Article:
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    Friday, December 08, 2006

    Old homosexuals and teens

    A Roman Catholic couple has joined the United Church after the Catholic archbishop denied them communion because of their same-sex wedding.


    Daniel Poirier and Jack Murphy, of Meteghan Centre, were married last spring and announced their wedding with a photograph in the newspaper.
    Murphy and Poirier, both 69, have been together for seven years. They say residents and parishioners at Stella Maris church accept them as a couple.

    The men have since joined the Deacon United Church in Yarmouth, but once a month they go back to Stella Maris.

    "The hardest thing is when people go to communion and we have to sit down," said Poirier, who would normally be rehearsing the choir at this time of year for the Christmas mass.

    "It breaks my heart to hear that music and I can't be part of it."

    The couple met with Prendergast to argue their case, but Murphy said it was clear the archbishop wasn't going to change his mind when he said the men should do what Jesus said to the prostitutes: sin no more.

    "I was very angry at that because Danny and I are not prostitutes. We love and are committed to each other," Murphy said.

    They can sin some more because they're not paid prostitutes. I think he
    missed the point.

    The Archbishop perhaps thought we had enough gay choir directors as it is.
    I am an organist, and at first told very few people since there were so many
    fringe folks in that area, I was not ready for the controversy. I don't see that
    fringe there anymore, but I do see a lot of "church people" in those roles. It's
    a little harder to fix that problem.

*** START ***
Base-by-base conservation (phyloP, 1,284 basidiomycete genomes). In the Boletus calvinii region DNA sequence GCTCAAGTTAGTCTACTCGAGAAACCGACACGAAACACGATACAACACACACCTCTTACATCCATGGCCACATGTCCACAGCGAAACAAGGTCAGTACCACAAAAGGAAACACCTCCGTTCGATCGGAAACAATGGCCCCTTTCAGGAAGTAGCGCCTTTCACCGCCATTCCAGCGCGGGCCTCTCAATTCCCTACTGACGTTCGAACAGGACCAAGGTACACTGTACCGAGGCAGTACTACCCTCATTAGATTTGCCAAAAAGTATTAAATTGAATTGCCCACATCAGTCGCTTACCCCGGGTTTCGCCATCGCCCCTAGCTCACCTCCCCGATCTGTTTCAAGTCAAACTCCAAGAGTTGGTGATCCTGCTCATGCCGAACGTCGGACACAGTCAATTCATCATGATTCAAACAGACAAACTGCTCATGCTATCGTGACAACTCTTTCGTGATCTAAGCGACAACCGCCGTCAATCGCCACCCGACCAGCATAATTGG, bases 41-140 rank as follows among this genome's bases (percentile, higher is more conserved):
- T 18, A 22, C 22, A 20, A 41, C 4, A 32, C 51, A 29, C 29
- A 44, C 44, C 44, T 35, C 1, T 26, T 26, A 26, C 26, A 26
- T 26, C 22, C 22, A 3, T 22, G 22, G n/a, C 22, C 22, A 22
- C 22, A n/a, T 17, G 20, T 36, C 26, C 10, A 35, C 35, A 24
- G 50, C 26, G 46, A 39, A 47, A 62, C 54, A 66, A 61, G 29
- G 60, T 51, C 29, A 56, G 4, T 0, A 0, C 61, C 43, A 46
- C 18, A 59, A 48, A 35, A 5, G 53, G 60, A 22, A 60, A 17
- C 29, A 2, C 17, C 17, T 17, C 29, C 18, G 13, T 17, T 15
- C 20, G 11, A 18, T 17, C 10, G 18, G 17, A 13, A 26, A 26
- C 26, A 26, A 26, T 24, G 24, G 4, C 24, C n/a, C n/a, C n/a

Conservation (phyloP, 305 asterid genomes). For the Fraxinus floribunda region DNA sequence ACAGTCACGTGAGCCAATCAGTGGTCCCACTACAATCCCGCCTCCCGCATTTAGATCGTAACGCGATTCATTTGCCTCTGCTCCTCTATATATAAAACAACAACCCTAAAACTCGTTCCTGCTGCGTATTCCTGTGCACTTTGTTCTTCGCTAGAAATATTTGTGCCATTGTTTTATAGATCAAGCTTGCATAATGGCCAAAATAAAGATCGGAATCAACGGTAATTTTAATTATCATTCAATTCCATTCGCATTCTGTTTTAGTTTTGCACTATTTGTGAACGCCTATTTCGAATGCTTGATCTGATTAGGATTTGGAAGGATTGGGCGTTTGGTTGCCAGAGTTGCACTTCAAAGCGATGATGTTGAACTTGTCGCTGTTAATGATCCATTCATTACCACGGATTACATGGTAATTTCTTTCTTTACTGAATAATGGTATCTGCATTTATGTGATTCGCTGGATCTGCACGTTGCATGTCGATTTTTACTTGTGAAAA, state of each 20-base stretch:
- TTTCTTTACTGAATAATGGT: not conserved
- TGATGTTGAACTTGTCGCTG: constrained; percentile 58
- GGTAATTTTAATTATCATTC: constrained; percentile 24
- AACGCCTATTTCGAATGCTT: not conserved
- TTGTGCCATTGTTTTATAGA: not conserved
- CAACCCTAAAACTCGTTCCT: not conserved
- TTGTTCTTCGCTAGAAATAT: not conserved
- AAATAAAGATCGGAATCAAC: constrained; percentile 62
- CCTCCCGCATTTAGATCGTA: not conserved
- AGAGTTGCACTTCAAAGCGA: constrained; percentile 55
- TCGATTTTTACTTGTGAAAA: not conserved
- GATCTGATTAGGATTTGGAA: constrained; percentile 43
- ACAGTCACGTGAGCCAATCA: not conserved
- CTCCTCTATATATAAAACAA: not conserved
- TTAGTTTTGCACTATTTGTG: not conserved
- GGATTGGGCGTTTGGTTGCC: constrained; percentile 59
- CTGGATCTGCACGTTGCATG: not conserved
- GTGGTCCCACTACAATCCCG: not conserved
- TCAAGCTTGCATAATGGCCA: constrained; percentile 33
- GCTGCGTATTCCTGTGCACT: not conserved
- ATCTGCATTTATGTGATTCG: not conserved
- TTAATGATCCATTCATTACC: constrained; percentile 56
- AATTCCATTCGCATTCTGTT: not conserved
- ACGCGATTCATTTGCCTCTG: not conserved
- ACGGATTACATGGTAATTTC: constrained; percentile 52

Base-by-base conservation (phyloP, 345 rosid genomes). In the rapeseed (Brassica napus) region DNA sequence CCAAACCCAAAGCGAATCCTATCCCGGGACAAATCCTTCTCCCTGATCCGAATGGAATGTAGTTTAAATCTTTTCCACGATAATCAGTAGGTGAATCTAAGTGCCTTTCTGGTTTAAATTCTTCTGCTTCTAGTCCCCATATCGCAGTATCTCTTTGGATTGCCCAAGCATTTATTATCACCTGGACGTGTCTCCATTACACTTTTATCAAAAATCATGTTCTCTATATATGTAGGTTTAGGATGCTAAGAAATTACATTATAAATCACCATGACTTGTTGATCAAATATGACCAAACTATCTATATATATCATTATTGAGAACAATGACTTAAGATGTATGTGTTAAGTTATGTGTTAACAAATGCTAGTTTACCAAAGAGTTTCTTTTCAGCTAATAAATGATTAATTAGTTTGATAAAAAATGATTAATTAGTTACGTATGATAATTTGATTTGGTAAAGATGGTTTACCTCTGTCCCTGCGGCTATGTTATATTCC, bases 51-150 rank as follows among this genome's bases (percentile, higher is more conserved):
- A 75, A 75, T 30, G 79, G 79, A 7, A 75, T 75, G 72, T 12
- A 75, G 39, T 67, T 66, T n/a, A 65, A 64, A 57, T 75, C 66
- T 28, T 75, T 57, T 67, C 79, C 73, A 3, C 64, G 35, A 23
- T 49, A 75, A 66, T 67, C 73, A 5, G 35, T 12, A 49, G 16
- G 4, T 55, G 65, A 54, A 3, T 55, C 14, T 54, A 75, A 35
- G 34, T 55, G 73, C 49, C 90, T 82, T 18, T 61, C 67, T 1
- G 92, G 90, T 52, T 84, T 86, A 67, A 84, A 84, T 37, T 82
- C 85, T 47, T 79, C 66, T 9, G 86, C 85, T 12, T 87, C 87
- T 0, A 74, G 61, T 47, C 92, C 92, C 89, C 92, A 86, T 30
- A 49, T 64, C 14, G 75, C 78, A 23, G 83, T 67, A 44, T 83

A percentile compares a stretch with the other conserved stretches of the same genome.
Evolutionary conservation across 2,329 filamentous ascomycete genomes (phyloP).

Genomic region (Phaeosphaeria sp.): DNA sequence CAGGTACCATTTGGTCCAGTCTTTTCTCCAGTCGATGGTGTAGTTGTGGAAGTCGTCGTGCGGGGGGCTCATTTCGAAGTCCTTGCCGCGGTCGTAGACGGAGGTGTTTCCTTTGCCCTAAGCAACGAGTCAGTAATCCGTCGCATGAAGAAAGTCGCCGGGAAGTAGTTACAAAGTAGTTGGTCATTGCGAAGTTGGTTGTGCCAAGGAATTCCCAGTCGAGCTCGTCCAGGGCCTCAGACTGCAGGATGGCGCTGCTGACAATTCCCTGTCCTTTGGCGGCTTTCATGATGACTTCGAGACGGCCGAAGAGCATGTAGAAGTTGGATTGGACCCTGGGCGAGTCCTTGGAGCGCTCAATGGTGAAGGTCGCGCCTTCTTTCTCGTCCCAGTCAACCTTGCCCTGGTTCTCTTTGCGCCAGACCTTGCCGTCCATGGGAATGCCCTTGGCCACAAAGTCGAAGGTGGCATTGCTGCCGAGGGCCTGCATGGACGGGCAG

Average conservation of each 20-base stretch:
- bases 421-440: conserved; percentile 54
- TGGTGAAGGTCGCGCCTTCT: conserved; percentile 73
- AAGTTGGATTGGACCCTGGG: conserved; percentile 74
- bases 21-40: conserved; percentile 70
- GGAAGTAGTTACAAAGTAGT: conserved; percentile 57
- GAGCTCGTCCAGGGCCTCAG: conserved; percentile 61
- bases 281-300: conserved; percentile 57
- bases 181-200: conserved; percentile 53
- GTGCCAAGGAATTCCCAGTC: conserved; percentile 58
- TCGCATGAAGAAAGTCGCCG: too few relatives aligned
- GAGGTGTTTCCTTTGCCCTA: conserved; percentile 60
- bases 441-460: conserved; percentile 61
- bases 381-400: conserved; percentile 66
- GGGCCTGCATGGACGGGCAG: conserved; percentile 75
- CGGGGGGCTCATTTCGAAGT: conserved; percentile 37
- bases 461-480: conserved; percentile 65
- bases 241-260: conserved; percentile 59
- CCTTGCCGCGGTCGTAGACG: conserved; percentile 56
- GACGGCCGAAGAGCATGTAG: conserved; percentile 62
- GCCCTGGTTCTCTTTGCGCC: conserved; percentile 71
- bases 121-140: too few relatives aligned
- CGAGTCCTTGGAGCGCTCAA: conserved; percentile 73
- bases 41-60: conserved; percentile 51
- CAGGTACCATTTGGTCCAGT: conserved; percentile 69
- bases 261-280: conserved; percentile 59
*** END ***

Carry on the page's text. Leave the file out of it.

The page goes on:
And on another note...

    Catholic bishops are hitting out at the proposal to lower the age of consent to 16, saying it sends the wrong signal to young people and parents.


    They say it sends out the wrong signal to a young generation who, under the influence of teenage glossy magazines, peer pressure and binge drinking, feel engaging in sexual activity is something trivial.

    The bishops also feel it sends out the wrong signal to parents, who they claim are themselves confused as to how they should react in the face of their children's activities.

    The heads of the Irish Catholic Church go on to say they are amazed that politicians and public opinion makers shy away from confronting the basic demands of morality.

    Of course I see the Bishops point of view. But I think 16 is the right age.
    As right as 18 anyway.

    The American press is full of stories about young adults getting in trouble
    with 17 and 18 year olds. Comon... we're locking folks up not really because of
    the wrong, but because we're sending the 'right' message by having the age set
    at 18.

    Someone at 16 is hardly more able to make the right choice than
    someone of 18, or 21. Youth has its problems that no arbritary age can define.
    The correct age is probably closer to 25.

    We all know sin is a result of the heart's morals. If lawmakers wish to
    send a message, get a billboard. And youth's heart? Get morals.


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